When I first moved to New York to start college, every few weeks my mother would recieve a phone call from me, over the course of which I professed my devotion to the city and swore that I would never leave. The calls would be placed from some awe-inspiring vantage point, like the rooftop terrace of the Metropolitan Museum of Art (overlooking Central Park) or Battery Park (overlooking the harbor). Surveying the enormity of the city choked me up, as I fell prey to the romanticized notion of being one small peice in New York’s giant assemblage of parts.
My mother still gets these naive calls–most recently from the lighthouse on Roosevelt Island, overlooking the skyline of the East Side–but just as frequently she finds voice messages chronicaling the realities of living in a sprawling metropolis. Some are barely recognizable as messages, mere phrases punctuated by panting, recorded as I dash from trains held up by track fires. Others bemoan umbrellas, blown inside-out by forceful winds funneled between buildings. I’m sure she deletes the tirades about the cost of cereal after hearing only the first few indignant words.
Last week, during a particularly tedious workday, I put down the down the doodle-covered post-it I had been contemplating and asked myself a question reminiscent of Dilbert’s workplace-existentialism: “Is this worth it?” Did I make the right choice, compromising on a job to stay in the city I love, with the man I love? As this economy has crippled the prospects of my peers, regardless of city, I accept my job for what it is. But how to justify staying in New York, paying through the nose for just about everything?
I made a list, a list of my most classically “New York” experiences. In my (going-on) five years spent living in Manhattan, I have eaten countless numbers of the world’s best bagels and more than a few pastrami on rye at Katz’s Deli. My intestines will never recover from the street fair food, the gyros and fried dough and pickles that I eat every summer.
I have worked out at a branch of almost every gym chain in the city, including Chelsea Piers. From Columbia, I have biked to Brooklyn, to the Cloisters and Battery Park, and once, up Sixth Avenue in rush hour traffic. I paid a lot of money to participate in the 2008 Five Boro Bike Tour. When running used to feel pleasant, I ran races in Central Park, Riverside Park, and even through Washington Heights. Last summer, I spent twenty minutes kayaking on the Hudson River. Taking advantage of opportunities to cheer on others, I have seen both the Yankees and Mets lose. I have also seen them both win. I only saw the city’s lacrosse team lose, however. At the 39th Annual New York City Marathon, I passed off an energy drink to a friend in the middle of downtown Brooklyn.
Before they were famous, I boogied to Vampire Weekend in the basement of Barnard’s old student center. I dressed like a slut and shook my ass for Ghostface Killah, Del the Funkee Homosapien, and Blackalicious, who performed at Columbia for Bacchanal. Dressed more conservatively, I stood with a audio recorder in Columbia’s Low Library and covered Orhan Pamuk’s press conference when he accepted the Nobel Prize for Literature.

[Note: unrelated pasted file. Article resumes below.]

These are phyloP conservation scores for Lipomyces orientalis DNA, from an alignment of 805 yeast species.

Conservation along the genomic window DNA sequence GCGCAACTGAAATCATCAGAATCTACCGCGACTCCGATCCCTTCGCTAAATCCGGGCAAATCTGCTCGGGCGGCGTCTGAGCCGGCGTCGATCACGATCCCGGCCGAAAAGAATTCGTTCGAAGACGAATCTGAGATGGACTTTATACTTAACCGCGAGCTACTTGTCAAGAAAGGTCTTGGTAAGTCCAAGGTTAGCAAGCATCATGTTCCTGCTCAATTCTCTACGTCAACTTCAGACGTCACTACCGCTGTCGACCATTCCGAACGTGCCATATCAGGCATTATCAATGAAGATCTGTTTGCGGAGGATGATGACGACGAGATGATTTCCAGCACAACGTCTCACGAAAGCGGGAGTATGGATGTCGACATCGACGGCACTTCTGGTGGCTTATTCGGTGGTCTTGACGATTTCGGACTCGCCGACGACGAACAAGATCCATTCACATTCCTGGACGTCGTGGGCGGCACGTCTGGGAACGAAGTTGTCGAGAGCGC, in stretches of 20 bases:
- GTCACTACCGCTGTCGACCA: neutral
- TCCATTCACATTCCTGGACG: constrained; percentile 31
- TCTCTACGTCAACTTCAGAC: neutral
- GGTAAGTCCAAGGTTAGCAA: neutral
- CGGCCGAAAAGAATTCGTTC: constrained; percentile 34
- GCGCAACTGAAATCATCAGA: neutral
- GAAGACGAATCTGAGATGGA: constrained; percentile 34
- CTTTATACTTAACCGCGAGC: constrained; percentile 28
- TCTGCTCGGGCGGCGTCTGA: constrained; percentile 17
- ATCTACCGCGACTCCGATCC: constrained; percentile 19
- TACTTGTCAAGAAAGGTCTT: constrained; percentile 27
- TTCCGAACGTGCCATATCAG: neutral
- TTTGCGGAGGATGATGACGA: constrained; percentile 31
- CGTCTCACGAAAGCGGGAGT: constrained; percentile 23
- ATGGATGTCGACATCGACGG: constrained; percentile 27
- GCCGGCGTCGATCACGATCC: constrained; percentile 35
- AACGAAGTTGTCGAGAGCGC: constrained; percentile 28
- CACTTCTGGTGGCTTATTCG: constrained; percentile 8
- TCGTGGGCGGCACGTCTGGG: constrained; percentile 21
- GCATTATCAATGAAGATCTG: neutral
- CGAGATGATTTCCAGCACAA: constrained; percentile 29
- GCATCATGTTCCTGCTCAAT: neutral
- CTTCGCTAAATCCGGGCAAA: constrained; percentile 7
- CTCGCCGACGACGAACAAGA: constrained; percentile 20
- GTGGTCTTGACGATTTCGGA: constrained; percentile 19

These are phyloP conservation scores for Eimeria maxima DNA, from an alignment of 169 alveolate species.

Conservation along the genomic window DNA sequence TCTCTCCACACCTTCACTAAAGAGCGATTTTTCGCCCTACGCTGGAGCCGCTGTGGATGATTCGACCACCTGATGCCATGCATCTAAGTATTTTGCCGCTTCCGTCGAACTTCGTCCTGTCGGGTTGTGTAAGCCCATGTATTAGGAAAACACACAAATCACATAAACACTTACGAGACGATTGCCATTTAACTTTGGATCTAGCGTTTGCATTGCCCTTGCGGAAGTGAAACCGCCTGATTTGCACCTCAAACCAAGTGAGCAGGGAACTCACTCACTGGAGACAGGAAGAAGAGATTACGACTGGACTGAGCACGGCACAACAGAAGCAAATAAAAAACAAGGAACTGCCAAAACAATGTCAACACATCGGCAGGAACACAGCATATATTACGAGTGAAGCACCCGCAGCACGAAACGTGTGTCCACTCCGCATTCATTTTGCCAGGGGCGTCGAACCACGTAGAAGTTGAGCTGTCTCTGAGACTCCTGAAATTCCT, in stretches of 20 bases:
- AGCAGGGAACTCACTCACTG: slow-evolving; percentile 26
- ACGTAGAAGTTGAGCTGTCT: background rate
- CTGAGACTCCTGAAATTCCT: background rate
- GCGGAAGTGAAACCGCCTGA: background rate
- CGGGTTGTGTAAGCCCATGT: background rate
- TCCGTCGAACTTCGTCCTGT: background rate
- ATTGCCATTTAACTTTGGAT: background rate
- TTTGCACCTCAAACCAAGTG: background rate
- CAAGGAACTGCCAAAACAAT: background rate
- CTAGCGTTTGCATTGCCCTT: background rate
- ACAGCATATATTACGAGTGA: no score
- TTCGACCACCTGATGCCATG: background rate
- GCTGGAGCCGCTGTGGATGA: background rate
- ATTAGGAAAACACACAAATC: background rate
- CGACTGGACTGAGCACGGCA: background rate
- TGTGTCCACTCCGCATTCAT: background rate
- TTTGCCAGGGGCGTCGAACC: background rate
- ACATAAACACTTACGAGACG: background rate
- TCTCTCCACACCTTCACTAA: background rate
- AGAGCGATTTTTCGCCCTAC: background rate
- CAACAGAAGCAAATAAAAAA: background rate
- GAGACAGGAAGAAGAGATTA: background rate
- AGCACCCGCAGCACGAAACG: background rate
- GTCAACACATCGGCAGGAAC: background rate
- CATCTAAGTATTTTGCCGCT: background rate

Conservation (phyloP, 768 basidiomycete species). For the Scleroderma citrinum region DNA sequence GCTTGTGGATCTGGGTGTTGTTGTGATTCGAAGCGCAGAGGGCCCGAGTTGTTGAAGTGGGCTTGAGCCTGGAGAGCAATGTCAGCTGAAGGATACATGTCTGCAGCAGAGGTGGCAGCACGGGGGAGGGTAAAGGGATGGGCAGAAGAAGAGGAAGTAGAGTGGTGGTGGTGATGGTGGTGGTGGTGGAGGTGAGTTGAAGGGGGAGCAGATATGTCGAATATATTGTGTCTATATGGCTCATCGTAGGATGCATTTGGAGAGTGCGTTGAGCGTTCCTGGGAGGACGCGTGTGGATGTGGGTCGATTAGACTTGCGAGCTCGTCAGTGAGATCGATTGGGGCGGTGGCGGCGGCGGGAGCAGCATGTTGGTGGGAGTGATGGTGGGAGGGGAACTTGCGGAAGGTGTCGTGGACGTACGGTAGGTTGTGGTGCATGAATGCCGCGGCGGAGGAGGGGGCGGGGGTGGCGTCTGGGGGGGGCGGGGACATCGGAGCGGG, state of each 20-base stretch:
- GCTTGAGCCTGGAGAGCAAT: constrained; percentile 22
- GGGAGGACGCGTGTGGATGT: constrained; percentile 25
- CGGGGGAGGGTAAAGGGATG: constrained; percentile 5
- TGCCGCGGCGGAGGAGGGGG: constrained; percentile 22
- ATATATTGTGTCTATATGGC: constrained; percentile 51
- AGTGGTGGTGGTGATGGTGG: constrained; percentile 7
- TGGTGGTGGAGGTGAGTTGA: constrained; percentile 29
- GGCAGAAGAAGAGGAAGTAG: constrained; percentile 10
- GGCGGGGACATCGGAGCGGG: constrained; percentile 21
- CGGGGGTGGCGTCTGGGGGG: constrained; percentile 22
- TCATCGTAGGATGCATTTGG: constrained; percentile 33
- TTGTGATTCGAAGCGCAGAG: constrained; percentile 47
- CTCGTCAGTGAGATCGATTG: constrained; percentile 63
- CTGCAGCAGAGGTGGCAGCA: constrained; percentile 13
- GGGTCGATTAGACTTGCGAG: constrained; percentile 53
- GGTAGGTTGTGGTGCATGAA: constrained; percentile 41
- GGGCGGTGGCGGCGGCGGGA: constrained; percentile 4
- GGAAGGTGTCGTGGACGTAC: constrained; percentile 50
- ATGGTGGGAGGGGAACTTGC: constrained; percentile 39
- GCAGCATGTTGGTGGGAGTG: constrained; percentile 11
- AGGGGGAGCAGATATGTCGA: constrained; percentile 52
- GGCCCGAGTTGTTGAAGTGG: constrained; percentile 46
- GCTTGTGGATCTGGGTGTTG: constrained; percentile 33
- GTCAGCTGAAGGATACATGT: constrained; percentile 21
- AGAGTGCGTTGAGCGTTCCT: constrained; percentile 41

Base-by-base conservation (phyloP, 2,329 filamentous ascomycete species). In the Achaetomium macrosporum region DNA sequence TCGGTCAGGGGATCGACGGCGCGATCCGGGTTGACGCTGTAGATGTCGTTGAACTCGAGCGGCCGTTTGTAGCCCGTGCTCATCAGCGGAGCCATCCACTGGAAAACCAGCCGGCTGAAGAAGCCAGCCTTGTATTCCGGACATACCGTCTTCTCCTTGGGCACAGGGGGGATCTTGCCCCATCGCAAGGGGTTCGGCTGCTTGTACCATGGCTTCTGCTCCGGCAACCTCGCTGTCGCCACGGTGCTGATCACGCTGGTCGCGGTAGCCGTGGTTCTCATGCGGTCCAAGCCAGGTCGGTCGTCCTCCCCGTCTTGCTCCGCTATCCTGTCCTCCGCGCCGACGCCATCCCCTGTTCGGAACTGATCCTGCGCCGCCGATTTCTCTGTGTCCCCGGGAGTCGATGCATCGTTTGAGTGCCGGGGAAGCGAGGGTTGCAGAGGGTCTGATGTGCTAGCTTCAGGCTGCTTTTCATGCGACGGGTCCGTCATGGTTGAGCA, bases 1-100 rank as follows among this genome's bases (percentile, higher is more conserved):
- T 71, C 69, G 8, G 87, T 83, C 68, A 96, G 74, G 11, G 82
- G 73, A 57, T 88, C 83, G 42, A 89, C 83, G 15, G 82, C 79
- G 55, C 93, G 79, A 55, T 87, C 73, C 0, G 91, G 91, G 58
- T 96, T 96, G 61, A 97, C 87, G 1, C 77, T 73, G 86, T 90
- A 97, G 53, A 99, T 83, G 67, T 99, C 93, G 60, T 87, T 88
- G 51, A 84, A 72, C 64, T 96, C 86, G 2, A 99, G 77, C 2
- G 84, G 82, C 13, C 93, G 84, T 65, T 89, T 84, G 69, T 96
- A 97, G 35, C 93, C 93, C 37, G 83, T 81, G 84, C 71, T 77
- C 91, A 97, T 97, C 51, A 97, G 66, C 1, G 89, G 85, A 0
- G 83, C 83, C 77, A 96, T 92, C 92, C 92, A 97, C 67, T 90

I have seen writers speak about writing: Toni Morrison interviewing Fran Lebovitz in a concert hall, Nathan Englander at the New York Public Library, and Sarah Vowell at the Brooklyn Public Library. With a free ticket, I got in to the New Yorker festival to watch a writer interview the actor Stanley Tucci. I saw the actor Joshua Jackson on 123rd St. and St. Nicholas, filming a scene for his show, “Fringe,” but did not catch a glimpse of Tina Fey when I stumbled upon 30 Rock filming at Barney Greengrass.
I once rode the train all the way to Coney Island, Brooklyn, for a hot dog and a ride on the Cyclone. More recently, I rode the train all the way to Flushing Meadows Park, Queens, for the Dragonboat Races. I did not have to take the train very far to see a media preview of Meryl Streep as Uma Thurman’s therapist in the movie Prime.
I danced the Charleston at Midsummer Night’s Swing with the Lincoln Center Jazz Orchestra, jumped up and down on the springy floor at Webster Hall to the tunes of Old Crow Medicine Show, and swayed back and forth listening to Ladysmith Black Mambazo at the River to River Festival. I ate brie in the park and listened to the sounds of the Pretenders drift in on a breeze from the faraway stage. I was Norah Jones’ guinea pig at (le) Poisson Rouge, as she practiced performing her new album. I stood for 4 hours in the rain to see Mos Def on Governor’s Island (only $35!). I had great seats to the Moth at the Nuyorican, The Marriage of Figarro at the Met Live in HD festival, and the revival of A Chorus Line (student rush, front row center). And I even had my portrait drawn on the subway for $5 dollars and three Starburst candies.
Sitting in an office all day, I now tell myself, simply forces me not to take New York for granted.